The fact is, Moss dominated the game and forced a transformation of passing defenses despite playing with subpar to decent level quarterback play for the majority of his prime. Every single NFL team game-planned for the talented receiver and they still couldn’t stop him.
Whether it was single coverage or double teams in the secondary, when the ball went up in the air, Moss was going to come down with it and there was nothing anyone could really do about it.
He was so dominant that eventually his last name was used as a verb across the nation for referencing highlight reel catches, as Moss made it a routine part of his game.
“If he only put in more effort.”
There’s a common belief that Moss slacked off on the work required to be the best. That couldn’t be further from the truth.
The receiver’s arrival in the 1998 season transformed the Vikings from a team with 8-8 and 9-7 records and early playoff exits during previous three years to contenders making deep runs in the playoffs.
Moss also made the jobs of his fellow offensive personnel much easier. Opposing defenses were forced to use more conservative packages in efforts to prevent the inevitable deep ball play to the dangerous Minnesota receiver.
Beyond his freak talents and beyond his ability to raise the level of his quarterback’s play, something that seldom gets recognized is the amount of team deficiencies that Moss covered up. Namely the god awful Vikings defense.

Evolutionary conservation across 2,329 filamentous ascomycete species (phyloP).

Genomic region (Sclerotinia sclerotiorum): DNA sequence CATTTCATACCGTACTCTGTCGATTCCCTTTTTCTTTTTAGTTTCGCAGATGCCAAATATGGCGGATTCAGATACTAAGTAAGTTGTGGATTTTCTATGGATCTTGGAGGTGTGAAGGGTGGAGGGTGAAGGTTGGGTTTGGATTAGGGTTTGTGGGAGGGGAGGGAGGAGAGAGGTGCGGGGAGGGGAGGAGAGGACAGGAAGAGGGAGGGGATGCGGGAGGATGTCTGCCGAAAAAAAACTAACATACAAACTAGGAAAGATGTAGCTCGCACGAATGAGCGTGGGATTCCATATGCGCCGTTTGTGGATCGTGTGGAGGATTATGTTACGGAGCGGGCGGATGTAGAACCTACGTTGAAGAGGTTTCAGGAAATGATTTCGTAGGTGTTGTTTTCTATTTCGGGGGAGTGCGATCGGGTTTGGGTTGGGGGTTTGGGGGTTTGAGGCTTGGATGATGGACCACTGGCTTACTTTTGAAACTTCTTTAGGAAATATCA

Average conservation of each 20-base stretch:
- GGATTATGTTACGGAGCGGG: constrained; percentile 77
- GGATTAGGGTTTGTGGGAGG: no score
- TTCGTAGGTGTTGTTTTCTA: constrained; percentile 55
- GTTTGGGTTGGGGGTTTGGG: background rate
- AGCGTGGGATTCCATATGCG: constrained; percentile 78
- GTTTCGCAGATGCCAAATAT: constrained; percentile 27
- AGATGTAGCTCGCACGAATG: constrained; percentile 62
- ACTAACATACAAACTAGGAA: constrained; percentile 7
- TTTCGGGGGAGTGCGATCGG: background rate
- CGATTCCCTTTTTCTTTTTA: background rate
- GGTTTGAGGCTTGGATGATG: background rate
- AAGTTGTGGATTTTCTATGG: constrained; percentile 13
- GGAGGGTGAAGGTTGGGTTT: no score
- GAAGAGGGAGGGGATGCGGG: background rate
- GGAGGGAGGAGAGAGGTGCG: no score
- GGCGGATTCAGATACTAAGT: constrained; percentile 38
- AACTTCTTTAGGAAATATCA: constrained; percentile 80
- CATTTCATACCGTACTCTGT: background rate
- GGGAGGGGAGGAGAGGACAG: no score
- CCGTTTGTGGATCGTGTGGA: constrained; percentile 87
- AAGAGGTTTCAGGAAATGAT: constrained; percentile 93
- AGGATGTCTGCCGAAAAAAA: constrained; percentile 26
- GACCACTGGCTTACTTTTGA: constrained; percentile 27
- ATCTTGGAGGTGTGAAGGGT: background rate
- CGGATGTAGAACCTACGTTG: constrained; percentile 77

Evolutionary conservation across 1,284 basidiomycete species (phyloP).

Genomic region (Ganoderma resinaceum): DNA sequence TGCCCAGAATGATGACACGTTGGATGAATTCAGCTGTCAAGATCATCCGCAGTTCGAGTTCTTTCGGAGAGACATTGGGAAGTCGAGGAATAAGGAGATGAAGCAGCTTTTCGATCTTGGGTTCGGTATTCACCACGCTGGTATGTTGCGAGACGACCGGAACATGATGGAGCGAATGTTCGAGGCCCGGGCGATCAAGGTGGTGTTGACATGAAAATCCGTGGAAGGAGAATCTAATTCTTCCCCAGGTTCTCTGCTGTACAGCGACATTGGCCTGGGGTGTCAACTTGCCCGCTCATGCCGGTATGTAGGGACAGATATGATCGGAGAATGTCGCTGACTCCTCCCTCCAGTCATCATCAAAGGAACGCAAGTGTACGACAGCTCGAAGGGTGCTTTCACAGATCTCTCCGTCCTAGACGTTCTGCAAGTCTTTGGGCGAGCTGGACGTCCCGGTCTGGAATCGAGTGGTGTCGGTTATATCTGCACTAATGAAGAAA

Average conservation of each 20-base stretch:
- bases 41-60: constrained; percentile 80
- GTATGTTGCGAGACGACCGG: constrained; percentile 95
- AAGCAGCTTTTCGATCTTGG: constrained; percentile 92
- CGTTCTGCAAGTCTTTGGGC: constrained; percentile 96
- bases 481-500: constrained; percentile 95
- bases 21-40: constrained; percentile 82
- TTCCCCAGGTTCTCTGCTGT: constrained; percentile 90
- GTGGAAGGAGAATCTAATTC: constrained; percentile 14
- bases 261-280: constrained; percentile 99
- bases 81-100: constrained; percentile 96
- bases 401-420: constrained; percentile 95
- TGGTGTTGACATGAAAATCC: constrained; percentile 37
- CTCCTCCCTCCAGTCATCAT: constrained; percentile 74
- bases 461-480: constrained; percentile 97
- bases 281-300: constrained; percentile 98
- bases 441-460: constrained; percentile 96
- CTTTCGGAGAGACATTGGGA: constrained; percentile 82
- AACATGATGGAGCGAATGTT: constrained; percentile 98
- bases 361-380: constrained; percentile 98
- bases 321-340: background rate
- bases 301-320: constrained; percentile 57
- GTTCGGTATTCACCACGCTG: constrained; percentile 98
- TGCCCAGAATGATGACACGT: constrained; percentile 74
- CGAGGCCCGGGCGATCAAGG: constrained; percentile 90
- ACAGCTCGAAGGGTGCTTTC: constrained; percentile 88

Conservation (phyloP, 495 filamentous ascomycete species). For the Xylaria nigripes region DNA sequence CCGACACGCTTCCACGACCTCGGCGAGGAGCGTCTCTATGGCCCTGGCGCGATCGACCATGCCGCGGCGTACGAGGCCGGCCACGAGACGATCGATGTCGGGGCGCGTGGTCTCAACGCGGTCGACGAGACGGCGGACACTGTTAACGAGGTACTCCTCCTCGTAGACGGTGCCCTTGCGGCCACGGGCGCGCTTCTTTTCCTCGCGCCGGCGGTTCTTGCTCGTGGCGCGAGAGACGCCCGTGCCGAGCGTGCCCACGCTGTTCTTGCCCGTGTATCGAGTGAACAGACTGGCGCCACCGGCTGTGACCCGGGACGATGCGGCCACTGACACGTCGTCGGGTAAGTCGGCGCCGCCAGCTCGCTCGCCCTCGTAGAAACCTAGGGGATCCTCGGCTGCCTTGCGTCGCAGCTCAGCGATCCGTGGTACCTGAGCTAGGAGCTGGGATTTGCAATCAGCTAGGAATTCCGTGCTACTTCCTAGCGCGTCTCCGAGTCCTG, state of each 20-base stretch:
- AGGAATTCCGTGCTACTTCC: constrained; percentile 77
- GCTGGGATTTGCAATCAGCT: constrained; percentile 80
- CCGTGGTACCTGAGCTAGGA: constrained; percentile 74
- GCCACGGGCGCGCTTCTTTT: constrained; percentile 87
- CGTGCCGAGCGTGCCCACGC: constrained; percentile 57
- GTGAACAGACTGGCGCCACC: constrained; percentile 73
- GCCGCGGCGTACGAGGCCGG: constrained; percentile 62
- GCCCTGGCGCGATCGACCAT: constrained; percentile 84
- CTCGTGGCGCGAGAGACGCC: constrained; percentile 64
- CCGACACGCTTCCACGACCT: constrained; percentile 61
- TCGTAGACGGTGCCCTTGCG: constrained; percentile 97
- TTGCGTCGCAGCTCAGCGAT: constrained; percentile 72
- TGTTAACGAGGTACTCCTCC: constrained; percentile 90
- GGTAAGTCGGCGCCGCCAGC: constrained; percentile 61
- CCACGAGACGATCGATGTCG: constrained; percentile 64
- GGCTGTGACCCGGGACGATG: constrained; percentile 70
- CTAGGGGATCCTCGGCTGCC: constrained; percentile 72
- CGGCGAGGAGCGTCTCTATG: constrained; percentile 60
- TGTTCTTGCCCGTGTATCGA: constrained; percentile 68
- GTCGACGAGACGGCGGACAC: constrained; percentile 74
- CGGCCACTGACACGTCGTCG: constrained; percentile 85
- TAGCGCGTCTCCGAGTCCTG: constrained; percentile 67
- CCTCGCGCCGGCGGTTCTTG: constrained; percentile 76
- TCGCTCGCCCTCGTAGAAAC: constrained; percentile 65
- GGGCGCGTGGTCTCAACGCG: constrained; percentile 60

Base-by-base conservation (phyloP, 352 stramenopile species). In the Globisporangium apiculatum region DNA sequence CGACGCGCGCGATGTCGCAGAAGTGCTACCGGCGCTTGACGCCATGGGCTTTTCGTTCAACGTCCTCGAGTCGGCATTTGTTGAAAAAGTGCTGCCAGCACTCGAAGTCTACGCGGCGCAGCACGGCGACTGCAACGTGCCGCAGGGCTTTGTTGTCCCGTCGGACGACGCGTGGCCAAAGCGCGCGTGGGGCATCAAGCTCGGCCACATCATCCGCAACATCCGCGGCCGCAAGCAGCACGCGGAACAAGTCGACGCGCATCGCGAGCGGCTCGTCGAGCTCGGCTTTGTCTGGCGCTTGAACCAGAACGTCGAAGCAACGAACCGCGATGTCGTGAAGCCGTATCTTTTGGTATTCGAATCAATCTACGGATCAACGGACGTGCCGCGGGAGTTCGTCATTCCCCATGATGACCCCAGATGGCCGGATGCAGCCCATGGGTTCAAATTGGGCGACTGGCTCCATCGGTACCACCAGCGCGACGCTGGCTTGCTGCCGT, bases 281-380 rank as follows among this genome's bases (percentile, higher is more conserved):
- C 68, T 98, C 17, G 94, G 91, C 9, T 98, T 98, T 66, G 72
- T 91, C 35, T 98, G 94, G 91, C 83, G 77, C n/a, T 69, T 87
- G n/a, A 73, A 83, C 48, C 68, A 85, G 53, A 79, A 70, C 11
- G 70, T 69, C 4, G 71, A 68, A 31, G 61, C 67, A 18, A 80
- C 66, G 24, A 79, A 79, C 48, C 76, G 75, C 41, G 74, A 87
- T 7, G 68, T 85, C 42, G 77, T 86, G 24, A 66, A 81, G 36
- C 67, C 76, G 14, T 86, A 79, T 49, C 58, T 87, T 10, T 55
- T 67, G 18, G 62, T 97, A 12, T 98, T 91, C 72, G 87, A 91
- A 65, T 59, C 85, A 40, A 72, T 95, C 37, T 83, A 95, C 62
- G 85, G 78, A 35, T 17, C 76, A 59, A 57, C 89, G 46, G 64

From his sophomore season in 1999 through the year before he was traded to Oakland, Minnesota was a bottom 10 team in total defense. In four of these seasons, the Vikings’ defense was among the NFL’s five worst.
During that same time period, Minnesota produced a total of just three defensive Pro Bowl players.
The Vikings went to the NFC Championship in the 2000 season despite having a defense that was the fourth-worst against the pass, bottom 10 in points allowed, and gave up the third-most first downs in the NFL according to Pro Football Reference.
In other words, as soon as Minnesota would score, the team’s defense would then let the opposing offense march right down the field and give up a counter score with little to no resistance.
In 2003, the Vikings needed to win a Week 17 matchup against the Arizona Cardinals to clinch a berth into the playoffs.
Up 17-6 in the fourth quarter thanks to a field goal and a Moss touchdown catch, Minnesota’s defense gave up two unanswered touchdown passes to the Cardinals. The Vikings’ season ended thanks to Arizona’s miraculous, game-ending 27-yard score on 4th and 25.
Moss was regularly forced to bail out Minnesota with his play on the field. The former Vikings receiver not only put in the work to be great, but he singlehandedly carried the franchise on his back and made them relevant during his seven years with the team.
Moss proved that he can dominate and put up great numbers with anyone throwing the football. If he was given the structure of the 49ers that Rice had, there’s a good chance that every NFL receiving record would be shattered by the former Minnesota pass catcher.
Conversely, it’s not a certainty that Rice could take on the workload of an entire franchise to the tune of what Moss dealt with during his time with the Vikings.
In terms of talent, playmaking ability, dominance and impact on the game, Randy Moss is the greatest receiver in the history of the NFL.
For more on this topic, check out my latest video podcast where I further discuss this Rice vs Moss.